|C1reate||new row, no change to other rows||list page, new entity in list|
|R1ead||no changes||entity page, entity values displayed|
|U1pdate||change to this row only||list page, updated entity in list|
|D1elete||deleted row, no change to other rows||list page, entity deleted from list|
The negative test cases are the irregular user flows that are expected:
- C2reate - Start at the list page, click the create button, input incorrect form values, click the save button.
- C3reate - Start at the list page, click the create button, input correct form values, click the cancel button.
- R2ead - Start at the list page, do not select an entity, click the view button.
- U2pdate - Start at the list page, do not select an entity, click the update button.
- U3pdate - Start at the list page, select an entity, click the update button, change to incorrect form values, click the save button.
- U4pdate - Start at the list page, select an entity, click the update button, change to correct form values, click the cancel button.
- D2elete - Start at the list page, do not select an entity, click the delete button.
- D3elete - Start at the list page, select an entity, click the delete button, click the cancel button.
The oracles to the negative test cases are found in the following table. Again, the subscript numbers align to the test cases above.
|C2reate||no changes||entity page, error message displayed|
|C3reate||no changes||list page, no changes to list|
|R2ead||no changes||list page, no changes to list|
|U2pdate||no changes||list page, no changes to list, error message displayed|
|U3pdate||no changes||entity page, error message displayed|
|U4pdate||no changes||list page, no changes to list|
|D2elete||no changes||list page, error message displayed|
|D3elete||no changes||list page, no changes to list|
At this point we have a pretty solid test plan, but we can extend it further using a data coverage criteria to get better coverage. A lot of bugs in software engineering occur on the boundaries of conditions so that’s where you should concentrate your test cases. For example, if you required a number that was less than 10, then 10 is the boundary and you should consider testing 9, 10, and 11 as input.
There is a really cool algorithm you can use called base choice. It was originally published by Ammann and Offutt and goes something like this: the first test case chosen should be the base choice (think positive test case), then each subsequent test case should only change one input value from the base choice (think negative test cases); by changing only one input value at a time you partitioning the tests and this can help find bugs more effectively. Something like this could be worth considering for your test plan.
3. Write some tests
Now that we have a test plan, the next step is to write some tests. Or even better, get a codebot to do it for you! We will cover that shortly.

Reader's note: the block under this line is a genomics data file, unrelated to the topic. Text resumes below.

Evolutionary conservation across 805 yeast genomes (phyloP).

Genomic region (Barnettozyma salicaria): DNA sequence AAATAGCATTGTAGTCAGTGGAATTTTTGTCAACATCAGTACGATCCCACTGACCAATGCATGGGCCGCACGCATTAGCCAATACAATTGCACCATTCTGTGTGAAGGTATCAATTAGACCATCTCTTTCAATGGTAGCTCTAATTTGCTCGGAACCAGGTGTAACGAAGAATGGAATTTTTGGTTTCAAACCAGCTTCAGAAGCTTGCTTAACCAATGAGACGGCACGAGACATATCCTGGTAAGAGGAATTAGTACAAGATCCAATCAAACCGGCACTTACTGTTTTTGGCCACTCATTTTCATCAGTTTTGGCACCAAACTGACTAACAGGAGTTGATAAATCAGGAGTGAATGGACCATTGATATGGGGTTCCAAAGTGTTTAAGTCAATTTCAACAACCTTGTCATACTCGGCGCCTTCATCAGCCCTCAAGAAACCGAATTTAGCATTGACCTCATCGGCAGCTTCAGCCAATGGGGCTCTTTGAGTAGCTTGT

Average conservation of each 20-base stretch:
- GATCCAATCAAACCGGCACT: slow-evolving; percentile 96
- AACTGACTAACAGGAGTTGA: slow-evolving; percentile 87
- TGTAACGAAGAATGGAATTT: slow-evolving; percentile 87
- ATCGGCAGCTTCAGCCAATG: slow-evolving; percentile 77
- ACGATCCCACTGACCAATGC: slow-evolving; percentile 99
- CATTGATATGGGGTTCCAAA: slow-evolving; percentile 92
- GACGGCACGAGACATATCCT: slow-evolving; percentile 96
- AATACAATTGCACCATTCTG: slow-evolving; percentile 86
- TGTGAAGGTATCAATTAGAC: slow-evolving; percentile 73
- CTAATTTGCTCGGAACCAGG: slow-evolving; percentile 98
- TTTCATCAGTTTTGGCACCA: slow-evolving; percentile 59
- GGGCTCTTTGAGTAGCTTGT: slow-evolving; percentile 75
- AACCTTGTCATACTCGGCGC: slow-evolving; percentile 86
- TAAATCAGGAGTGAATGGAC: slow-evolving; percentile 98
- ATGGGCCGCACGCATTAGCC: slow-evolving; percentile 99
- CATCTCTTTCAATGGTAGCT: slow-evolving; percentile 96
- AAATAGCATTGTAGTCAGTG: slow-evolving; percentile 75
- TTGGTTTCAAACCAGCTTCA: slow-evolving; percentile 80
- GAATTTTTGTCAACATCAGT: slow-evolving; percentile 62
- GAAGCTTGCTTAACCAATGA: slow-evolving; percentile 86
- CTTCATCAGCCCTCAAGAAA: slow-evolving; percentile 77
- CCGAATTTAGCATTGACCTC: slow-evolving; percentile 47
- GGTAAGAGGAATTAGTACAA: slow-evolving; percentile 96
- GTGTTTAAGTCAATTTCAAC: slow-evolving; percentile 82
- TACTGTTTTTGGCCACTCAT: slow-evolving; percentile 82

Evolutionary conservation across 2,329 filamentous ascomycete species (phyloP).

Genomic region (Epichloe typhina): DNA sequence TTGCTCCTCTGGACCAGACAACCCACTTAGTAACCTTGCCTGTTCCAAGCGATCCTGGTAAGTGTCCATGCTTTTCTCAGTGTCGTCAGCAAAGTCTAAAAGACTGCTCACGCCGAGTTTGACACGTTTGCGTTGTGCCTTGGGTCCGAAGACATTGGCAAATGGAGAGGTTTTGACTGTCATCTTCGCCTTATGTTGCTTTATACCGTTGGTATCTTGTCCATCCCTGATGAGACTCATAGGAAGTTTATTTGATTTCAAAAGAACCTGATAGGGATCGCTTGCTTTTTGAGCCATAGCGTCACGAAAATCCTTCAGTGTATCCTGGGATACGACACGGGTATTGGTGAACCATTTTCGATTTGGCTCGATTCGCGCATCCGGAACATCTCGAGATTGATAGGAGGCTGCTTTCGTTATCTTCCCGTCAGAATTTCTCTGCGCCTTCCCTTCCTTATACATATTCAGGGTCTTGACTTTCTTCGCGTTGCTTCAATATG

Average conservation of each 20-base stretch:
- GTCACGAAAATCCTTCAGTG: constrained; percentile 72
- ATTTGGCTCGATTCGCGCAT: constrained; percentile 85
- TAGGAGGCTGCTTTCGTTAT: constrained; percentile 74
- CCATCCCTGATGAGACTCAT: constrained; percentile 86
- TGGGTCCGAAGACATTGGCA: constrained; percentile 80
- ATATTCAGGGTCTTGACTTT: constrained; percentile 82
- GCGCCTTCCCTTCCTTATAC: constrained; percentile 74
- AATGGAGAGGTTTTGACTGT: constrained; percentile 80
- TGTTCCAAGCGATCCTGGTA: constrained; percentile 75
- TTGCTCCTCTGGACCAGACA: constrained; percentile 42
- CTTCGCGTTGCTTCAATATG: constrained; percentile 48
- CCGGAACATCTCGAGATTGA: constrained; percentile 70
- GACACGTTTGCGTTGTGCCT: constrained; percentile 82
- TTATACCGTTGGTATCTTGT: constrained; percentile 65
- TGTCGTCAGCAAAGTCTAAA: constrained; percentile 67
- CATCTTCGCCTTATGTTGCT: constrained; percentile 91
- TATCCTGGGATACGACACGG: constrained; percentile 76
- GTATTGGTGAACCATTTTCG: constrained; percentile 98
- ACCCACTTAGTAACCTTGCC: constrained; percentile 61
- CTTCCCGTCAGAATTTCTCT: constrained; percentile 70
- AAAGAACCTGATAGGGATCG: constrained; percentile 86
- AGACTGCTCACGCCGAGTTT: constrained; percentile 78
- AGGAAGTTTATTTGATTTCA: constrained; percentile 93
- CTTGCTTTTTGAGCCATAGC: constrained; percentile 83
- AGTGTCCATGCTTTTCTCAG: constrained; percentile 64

When testing web-based systems like the movie application, you will need some browser automation technologies. One of the most popular is Selenium and provides a rich set of programmable utilities. On top of Selenium, you should also consider tools like Cucumber, which provides a nice domain specific language to build more readable tests.
Now for some good news, you can get a codebot to write all of this for you. The bot writes a full-stack software application including all the CRUD tests. As seen in the following screenshot, you can see one of the create tests. The test uses Cucumber to describe the test and then Selenium under the hood to automate the browser for test execution. The bot commits all changed to a git source code repository that you have access to.
Further to these bot-written tests, you can also add platform-written tests via a user interface that uses Scratch, the programming language we use to teach children how to code. It is easy to add tests using a drag-n-drop interface as seen in the following screenshot. Alternatively, you can add developer-written tests straight into the source code just like a developer usually does.
Testing is fundamentally important in building quality software applications. So in this article we have covered 3 steps:
- Identify what you are testing
- Make a plan
- Write some tests
The example used was a simple movie application and a CRUD user interface for managing the data. You have learnt about some cool testing lingo like SUT, positive tests, negative tests, and oracles. Speaking of oracles…
If you want to dig a little deeper on this topic, we recommend checking out the Codebots platform or you can read about some of the genesis story at IEEE.
Codebots can help model and prototype your CRUD application, and help you test it too! The bot writes a full-stack software application including all the CRUD tests. Start building your app and try Codebots for free today.